July 2018
Volume 59, Issue 9
Open Access
ARVO Annual Meeting Abstract  |   July 2018
Modeling CRB1-associated LCA Using Patient-Specific Retinal Progenitor Cells
Author Affiliations & Notes
  • Lindsey Weed
    University of Pennsylvania, Philadelphia, Pennsylvania, United States
  • Kamaljot Gill
    University of Pennsylvania, Philadelphia, Pennsylvania, United States
  • Jean Bennett
    University of Pennsylvania, Philadelphia, Pennsylvania, United States
  • Jason Mills
    University of Pennsylvania, Philadelphia, Pennsylvania, United States
  • Footnotes
    Commercial Relationships   Lindsey Weed, None; Kamaljot Gill, None; Jean Bennett, None; Jason Mills, None
  • Footnotes
    Support  Million Dollar Bike Ride (MDBR) Pilot Grant, Foundation for Fighting Blindness (FFB), The Center for Advanced Retinal and Ocular Therapeutics (CAROT), The F.M. Kirby Foundation
Investigative Ophthalmology & Visual Science July 2018, Vol.59, 985. doi:
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    • Get Citation

      Lindsey Weed, Kamaljot Gill, Jean Bennett, Jason Mills; Modeling CRB1-associated LCA Using Patient-Specific Retinal Progenitor Cells. Invest. Ophthalmol. Vis. Sci. 2018;59(9):985.

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      © ARVO (1962-2015); The Authors (2016-present)

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Abstract

Purpose : Mutations in the Crumbs homologue 1 (CRB1) gene account for 10-15% of all Leber's congenital amaurosis (LCA) cases. Understanding the disease pathology is pivotal for therapeutic development. However, in vivo functional studies of CRB1 are complicated by the differential expression pattern of CRB1 between human and murine retinas. Here we present our differentiation of CRB1-associated LCA patient-derived induced pluripotent stem cells (iPSCs) to retinal progenitor cells (RPCs) as a model to investigate the early stages of pathophysiology.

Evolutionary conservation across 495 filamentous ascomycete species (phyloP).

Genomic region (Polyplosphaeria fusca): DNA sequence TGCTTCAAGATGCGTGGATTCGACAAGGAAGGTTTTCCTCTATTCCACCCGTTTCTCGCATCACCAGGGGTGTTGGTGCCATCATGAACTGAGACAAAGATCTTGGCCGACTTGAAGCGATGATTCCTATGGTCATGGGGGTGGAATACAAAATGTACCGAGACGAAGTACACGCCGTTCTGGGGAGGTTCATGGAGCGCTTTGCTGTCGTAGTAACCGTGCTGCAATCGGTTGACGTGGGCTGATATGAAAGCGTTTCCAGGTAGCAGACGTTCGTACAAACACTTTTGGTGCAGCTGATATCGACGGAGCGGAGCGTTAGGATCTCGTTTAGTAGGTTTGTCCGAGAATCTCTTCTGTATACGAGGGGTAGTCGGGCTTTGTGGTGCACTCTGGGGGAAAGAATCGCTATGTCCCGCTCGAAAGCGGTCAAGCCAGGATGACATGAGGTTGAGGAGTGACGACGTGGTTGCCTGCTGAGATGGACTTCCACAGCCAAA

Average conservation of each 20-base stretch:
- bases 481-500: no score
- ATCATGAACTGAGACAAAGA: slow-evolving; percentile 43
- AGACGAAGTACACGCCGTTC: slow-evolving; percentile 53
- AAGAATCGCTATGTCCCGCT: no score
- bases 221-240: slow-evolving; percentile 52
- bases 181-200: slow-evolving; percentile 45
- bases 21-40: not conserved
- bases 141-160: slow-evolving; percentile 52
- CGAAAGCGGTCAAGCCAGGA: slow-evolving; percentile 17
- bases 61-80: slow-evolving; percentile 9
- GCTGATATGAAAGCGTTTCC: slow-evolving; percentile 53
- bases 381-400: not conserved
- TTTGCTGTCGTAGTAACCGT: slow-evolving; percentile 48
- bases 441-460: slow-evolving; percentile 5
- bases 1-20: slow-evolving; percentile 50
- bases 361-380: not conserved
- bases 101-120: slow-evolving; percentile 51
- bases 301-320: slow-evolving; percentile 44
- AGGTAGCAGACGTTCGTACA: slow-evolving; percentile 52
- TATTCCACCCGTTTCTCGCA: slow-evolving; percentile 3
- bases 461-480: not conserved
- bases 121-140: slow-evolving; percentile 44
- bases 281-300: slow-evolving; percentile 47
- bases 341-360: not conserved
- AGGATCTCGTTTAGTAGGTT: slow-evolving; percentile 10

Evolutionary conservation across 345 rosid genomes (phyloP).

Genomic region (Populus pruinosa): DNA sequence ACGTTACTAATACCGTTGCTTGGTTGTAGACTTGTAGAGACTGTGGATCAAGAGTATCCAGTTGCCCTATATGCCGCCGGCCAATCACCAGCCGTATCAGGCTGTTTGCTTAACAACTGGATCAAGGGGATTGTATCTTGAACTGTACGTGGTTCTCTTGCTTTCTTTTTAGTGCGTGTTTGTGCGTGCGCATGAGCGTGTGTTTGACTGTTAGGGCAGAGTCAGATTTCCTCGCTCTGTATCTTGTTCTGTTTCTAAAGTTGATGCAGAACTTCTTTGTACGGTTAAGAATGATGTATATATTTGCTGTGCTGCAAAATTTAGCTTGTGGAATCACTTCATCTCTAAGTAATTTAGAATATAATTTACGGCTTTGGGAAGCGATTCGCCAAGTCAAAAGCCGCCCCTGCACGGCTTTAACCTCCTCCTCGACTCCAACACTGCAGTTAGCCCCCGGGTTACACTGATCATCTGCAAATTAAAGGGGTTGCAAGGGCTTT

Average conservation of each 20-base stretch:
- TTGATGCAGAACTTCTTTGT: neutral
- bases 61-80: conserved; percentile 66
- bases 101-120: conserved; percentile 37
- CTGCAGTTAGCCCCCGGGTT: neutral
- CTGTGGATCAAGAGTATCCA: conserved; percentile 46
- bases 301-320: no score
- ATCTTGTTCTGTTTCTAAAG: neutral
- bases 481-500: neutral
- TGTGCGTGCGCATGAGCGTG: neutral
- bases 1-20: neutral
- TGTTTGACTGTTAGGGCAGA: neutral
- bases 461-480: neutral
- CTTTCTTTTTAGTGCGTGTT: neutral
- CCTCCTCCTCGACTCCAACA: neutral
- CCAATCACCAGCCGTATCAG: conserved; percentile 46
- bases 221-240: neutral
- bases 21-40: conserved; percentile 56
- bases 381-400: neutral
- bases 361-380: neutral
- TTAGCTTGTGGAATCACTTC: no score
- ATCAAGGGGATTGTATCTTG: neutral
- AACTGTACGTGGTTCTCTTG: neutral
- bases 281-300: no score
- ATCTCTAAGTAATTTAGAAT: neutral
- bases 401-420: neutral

Methods : Two iPSC lines from CRB1-associated LCA patients and three healthy-sighted controls were derived from PBMCs. iPSC cultures were differentiated in retinal-specific conditions and samples were collected at various time points. Immunohistochemistry and qRT-PCR were used to assess expression of RPC markers and developmental signaling pathways, Wnt and Notch. Flow cytometry was used to quantify EdU labeling of proliferating RPCs.

Results : RPCs were successfully generated from CRB1-/- and control iPSC lines. Early RPCs lost expression of pluripotency markers OCT4 and NANOG and began expressing eye field transcription factors RAX, PAX6, SIX3, and LHX2 by day 7 of the differentiations. Importantly, CRB1 expression was observed as early as day 7 and expression continued throughout retinal patterning. EdU staining revealed differences in the number of proliferating cells between CRB1-/- and control RPCs between day 14 and 21. We observed altered expression of several Wnt signaling pathway components including AXIN2, LEF1, TCF7, and WNT3a between CRB1-/- and control RPCs at the same time points. No significant differences were detected in expression of Notch signaling pathway components between CRB1-/- and control RPCs.

Conclusions : We have achieved highly enriched RPC differentiations from patient-derived iPSC lines characterized by the temporally appropriate expression of eye field transcription factors necessary for development of retinal cell lineages. Differences in the number of proliferating cells between CRB1-/- and control RPCs may partially be explained by alterations in the expression of Wnt signaling pathway components. The increased proliferative rates of CRB1-/- RPCs correlates with the murine models and human clinical phenotypes of hyperproliferation of the neural retina, establishing a model for studying the cellular and molecular phenotypes of CRB1-associated LCA.

This is an abstract that was submitted for the 2018 ARVO Annual Meeting, held in Honolulu, Hawaii, April 29 - May 3, 2018.

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